A few rough spots this morning … a presidential news conference ending a half-hour before we go on the air has us refiguring how we'll begin the show. A lot of what the news media do is analysis, which in our case means getting someone to come on after the speech and discuss the meaning, intent, etc. We have an editor standing by in Washington but decide not to use him. The press conference is pretty self-explanatory … we simply open with a clip from it, two minutes or so (a long time for a tape clip in radio, even on NPR) of the president defending his reasons for war.
When I listen to all our programs, I often think they don't have enough of this kind of recording in them. Tape—well, there's hardly any tape anymore, everything's digital—but recordings are like artifacts. They are genuine; you don't just hear their authenticity, you feel it. And even with very experienced politicians, the voice reveals a lot. I can hear when people are lying—not always, but often. I can hear when they tell the truth, too, and that's just as important. Most often in public life, I hear voices that are neither lying nor telling the truth but talking in the border language between them—saying something that is artfully sort of true and believable but that also evades most of the complexities that make life real. I hear that a lot: a cool, neutral tone, the aural equivalent of the purposefully bland architecture of airports, shopping malls, and most of the offices I see.
In the days before the Day to Day debut, many colleagues and friends I'd run into wanted to know how the show was coming along. "Aren't you excited?" they'd ask—a normal question. But the decision to base the show in L.A. (a Culver City official called yesterday to complain that we keep saying that; the office is actually in their territory, a separate civic enclave within greater Los Angeles) was completely wrenching for my wife and me.
We've lived separately and then together in Washington, D.C., for 30 years … family, friends, connections, and a home and neighborhood we loved. I've always liked California, Southern and Northern, and we'd even talked idly about coming out here. But the sudden demand to do so was a shock for both of us. We chose to sell the house, not wanting to live in indecision out here, and figuring that we can get back to the neighborhood if we want to some day. But that decision was very hard.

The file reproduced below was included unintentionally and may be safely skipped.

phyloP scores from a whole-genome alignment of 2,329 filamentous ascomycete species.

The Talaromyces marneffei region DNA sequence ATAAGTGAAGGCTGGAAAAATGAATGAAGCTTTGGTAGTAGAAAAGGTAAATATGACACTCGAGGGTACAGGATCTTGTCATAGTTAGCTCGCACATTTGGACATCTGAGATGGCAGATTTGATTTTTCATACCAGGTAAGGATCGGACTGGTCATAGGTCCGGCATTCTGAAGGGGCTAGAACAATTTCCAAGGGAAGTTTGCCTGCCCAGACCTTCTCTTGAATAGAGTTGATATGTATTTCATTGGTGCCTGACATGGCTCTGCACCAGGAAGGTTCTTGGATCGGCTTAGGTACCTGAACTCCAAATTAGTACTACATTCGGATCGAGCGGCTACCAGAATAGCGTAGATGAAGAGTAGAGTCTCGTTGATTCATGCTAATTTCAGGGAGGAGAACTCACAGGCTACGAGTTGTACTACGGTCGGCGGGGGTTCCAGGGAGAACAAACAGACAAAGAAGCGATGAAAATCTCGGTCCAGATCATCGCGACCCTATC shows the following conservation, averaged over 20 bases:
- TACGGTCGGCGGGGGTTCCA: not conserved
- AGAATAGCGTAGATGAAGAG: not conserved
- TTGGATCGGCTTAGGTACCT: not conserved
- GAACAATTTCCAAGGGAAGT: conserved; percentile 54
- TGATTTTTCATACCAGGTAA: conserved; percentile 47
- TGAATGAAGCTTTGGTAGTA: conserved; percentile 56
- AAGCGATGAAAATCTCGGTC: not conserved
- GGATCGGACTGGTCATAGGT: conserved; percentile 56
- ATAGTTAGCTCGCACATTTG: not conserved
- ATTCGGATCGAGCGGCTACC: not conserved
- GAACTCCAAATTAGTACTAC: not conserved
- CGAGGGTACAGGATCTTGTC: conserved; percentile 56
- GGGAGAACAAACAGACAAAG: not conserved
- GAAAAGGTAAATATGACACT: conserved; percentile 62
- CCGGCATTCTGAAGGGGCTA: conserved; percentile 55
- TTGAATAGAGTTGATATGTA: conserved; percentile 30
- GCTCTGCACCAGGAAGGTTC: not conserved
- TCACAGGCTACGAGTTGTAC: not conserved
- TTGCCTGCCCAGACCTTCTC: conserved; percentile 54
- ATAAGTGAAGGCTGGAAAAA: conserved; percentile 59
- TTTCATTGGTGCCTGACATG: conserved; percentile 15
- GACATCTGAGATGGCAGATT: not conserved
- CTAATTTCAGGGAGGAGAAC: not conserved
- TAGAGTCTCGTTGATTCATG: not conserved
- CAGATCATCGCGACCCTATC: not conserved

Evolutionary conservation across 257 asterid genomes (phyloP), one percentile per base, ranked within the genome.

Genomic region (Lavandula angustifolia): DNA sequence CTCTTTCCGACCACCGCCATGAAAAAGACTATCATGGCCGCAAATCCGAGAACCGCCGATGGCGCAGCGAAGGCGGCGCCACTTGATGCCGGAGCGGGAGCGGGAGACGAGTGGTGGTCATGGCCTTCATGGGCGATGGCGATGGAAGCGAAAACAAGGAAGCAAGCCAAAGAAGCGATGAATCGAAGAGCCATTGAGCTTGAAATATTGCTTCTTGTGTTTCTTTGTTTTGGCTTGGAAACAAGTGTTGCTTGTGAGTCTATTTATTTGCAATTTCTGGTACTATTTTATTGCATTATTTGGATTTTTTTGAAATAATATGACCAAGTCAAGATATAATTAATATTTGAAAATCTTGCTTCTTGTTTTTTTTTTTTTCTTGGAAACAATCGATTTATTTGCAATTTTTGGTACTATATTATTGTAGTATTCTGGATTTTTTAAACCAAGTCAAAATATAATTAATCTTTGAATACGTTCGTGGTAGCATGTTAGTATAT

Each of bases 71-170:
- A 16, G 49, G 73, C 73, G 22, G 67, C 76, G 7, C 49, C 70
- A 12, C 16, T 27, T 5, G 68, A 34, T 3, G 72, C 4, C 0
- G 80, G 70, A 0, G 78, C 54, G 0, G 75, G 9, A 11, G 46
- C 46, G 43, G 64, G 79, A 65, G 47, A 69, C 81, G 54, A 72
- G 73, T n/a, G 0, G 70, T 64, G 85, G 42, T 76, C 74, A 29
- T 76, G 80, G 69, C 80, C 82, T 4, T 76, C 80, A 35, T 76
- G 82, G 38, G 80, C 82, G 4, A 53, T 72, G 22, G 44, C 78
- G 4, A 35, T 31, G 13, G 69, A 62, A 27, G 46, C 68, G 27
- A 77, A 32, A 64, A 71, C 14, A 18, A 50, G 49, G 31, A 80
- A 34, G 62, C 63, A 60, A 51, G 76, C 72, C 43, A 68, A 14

Sorting, packing, planning … utter hell, made worse by the fact that the move has also meant a big change for how Carolyn and I work together. She developed the NPR-National Geographic partnership that produces the "Radio Expeditions" series that has run very successfully for years on Morning Edition. I was the series' primary correspondent. But my job at Day to Day means my giving up almost all those pieces. In January, we spent three weeks following salt caravans through the Sahara Desert (story link here): no bath for 10 days at a time, crummy food, a really crummy tent (I knew to bring our own tent and didn't), no stopping for a rest anywhere, ever—and it was a wonderful assignment. After 10 years of working together, we are both pretty glum about working apart … even though her new office is only about 50 feet down the hall from mine here in Los Ang… make that Culver City.
That's only part of it. When you move away from one place, you necessarily move in somewhere else. We've rented an apartment in Venice for 10 months, thinking we'll find some place to really settle after we know the city better. So, this is a temporary residence, rather than a home. And it's a mess … boxes everywhere. The little walkway beside the house is crammed with old boxes, and there are still more inside. We can't find the base for our walk-around phone, the part that actually receives the calls … I mean, where could we possibly have put that crucial piece of equipment? I know I should just buy a phone for 10 bucks, but I'm too cheap. So, we finish long days here and go home and do more unpacking. It's like an endless Christmas, but the all the wrapping paper is monocolor and everything inside it is secondhand.
Yesterday, I rushed home to meet the cable installer who was coming for the TV and broadband. This meant finally unwrapping the computer, cabling everything together, more boxes, more paper to dispose of … but at least I'd finally be able to get online. Then some cable box malfunctioned. The installer's coming back today. I'm off to meet him again … right after my appointment at the bank to redo everything there. I got a raise to take this job. So far it doesn't nearly cover the cost in aggravation.
But there is a porch or deck or something outside our bedroom, and at the right angle, I actually can see the ocean. Almost every afternoon, I do manage to get out there for a half-hour, and often longer. The surface of the water is foamy with surf for a 100 feet out from shore, and the currents beneath it are humming with power. Out there, all those the voices I hear all day at last fade away. I can't find my phone … good, I don't need any more calls right now.